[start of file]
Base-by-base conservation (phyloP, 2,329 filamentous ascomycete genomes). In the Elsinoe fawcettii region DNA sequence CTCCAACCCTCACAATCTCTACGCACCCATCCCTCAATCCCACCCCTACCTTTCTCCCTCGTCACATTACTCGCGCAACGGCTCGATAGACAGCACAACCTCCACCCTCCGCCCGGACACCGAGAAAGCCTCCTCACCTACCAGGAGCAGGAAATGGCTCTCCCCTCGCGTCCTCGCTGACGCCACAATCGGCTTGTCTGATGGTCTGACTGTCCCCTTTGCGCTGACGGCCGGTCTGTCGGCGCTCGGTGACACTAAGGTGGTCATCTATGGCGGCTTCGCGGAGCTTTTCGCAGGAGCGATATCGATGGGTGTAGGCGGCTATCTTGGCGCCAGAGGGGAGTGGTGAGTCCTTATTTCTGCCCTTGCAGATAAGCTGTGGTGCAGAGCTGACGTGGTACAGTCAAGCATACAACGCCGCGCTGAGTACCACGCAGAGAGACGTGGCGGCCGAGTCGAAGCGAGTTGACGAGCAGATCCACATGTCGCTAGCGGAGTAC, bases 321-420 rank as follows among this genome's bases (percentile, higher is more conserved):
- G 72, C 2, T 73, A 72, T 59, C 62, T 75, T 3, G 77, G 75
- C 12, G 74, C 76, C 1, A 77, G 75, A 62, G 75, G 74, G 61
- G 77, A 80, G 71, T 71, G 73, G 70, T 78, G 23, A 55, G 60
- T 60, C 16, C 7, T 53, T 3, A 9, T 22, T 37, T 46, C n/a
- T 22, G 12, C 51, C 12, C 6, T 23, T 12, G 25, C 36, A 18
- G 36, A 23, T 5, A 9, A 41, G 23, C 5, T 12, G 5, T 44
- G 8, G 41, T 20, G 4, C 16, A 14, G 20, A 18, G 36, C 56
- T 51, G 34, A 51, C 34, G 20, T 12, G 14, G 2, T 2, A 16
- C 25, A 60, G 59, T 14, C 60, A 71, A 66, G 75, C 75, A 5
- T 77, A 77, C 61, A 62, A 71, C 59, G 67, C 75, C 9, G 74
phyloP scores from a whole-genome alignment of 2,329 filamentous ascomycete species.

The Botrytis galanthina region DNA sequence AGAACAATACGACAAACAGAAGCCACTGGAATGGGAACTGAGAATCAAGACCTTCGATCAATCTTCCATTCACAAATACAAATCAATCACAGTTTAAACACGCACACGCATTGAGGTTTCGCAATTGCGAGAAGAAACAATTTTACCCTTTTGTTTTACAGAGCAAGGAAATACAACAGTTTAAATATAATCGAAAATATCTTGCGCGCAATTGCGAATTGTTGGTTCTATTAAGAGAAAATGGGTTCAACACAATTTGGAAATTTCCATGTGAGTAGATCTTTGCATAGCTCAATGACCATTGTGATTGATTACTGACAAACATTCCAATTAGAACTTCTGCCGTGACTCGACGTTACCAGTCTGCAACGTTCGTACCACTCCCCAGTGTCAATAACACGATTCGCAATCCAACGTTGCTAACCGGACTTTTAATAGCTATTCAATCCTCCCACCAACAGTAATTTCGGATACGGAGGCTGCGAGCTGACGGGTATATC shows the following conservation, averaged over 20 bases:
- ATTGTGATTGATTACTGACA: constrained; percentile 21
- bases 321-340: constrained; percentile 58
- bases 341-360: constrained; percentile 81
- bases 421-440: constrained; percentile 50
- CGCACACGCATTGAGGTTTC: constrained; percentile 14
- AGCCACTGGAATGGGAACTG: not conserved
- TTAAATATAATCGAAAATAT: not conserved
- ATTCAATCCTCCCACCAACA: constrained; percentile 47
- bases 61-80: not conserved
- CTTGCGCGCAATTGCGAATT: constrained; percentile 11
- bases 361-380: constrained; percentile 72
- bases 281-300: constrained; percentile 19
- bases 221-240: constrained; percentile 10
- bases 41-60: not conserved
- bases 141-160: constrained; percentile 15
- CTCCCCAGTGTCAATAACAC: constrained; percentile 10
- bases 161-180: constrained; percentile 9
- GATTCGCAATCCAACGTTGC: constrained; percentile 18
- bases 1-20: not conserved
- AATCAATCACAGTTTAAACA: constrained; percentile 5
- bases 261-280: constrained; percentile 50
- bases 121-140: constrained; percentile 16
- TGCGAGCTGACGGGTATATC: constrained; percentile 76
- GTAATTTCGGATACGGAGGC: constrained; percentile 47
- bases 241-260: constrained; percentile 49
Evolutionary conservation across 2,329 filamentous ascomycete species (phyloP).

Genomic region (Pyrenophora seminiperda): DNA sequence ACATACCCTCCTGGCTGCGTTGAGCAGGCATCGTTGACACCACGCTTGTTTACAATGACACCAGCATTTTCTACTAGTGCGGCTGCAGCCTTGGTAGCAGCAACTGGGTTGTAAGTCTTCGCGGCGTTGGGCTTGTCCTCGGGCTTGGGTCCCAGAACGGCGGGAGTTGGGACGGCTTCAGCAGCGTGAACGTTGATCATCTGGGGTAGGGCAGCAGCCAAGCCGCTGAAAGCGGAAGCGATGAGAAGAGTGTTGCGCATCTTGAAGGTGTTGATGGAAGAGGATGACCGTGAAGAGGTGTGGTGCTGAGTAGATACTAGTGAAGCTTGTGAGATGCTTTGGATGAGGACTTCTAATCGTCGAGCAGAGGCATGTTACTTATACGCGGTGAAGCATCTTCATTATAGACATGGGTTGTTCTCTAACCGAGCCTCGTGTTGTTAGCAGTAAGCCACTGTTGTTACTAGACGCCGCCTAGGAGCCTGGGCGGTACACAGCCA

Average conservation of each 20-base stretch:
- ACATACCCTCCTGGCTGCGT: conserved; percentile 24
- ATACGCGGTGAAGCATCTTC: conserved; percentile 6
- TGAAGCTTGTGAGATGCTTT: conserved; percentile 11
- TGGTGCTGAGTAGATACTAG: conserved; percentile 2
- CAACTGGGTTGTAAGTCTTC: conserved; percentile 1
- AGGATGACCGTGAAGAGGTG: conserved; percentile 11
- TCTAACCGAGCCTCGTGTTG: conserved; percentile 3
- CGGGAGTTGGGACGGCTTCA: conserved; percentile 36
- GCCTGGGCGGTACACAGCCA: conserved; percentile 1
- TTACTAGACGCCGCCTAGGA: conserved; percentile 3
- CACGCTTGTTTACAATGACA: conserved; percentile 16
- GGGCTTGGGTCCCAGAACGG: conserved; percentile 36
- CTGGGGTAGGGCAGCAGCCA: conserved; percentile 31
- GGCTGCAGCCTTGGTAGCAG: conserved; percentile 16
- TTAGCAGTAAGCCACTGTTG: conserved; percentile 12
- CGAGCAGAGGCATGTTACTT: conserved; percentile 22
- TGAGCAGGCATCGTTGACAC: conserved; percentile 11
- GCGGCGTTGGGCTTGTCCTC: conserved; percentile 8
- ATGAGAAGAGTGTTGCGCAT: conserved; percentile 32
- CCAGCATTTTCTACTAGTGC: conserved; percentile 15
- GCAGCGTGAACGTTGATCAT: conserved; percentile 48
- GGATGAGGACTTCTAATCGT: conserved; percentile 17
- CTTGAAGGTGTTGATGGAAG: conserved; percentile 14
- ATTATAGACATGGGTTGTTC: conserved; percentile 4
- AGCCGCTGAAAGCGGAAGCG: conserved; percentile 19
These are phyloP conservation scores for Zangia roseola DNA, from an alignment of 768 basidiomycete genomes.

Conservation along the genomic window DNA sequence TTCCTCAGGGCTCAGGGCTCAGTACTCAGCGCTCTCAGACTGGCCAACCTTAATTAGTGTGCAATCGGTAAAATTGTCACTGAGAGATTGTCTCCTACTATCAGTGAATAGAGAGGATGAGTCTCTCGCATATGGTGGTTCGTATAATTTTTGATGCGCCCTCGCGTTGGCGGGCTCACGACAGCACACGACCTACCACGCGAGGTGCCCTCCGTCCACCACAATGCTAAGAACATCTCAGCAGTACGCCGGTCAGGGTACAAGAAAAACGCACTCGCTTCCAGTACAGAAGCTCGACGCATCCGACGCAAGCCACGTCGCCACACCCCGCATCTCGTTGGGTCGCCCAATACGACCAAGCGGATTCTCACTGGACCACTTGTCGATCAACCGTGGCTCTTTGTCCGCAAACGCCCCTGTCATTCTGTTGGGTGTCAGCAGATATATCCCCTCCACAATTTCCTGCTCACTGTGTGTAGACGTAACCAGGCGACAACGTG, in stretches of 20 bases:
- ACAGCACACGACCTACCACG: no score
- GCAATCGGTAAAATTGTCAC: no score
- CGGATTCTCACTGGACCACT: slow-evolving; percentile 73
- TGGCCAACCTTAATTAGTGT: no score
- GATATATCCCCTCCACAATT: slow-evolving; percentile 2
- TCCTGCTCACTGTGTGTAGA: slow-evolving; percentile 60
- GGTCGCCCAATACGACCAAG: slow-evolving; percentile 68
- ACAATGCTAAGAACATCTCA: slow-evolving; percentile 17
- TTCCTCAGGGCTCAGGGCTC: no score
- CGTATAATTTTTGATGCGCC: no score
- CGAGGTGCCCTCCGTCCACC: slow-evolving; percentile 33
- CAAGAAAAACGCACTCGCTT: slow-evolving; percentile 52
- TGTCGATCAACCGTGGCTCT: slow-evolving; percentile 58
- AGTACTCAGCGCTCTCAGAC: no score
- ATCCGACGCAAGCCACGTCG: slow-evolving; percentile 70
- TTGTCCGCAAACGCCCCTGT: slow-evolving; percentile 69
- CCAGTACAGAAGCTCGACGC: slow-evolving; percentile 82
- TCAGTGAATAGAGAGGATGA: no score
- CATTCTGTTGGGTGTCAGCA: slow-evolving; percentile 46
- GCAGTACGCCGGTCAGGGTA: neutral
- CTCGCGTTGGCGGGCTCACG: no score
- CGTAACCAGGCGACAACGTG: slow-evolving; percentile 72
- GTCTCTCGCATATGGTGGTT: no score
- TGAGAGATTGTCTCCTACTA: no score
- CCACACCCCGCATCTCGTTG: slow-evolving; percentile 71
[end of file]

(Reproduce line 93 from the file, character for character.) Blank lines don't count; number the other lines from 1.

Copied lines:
- CCACACCCCGCATCTCGTTG: slow-evolving; percentile 71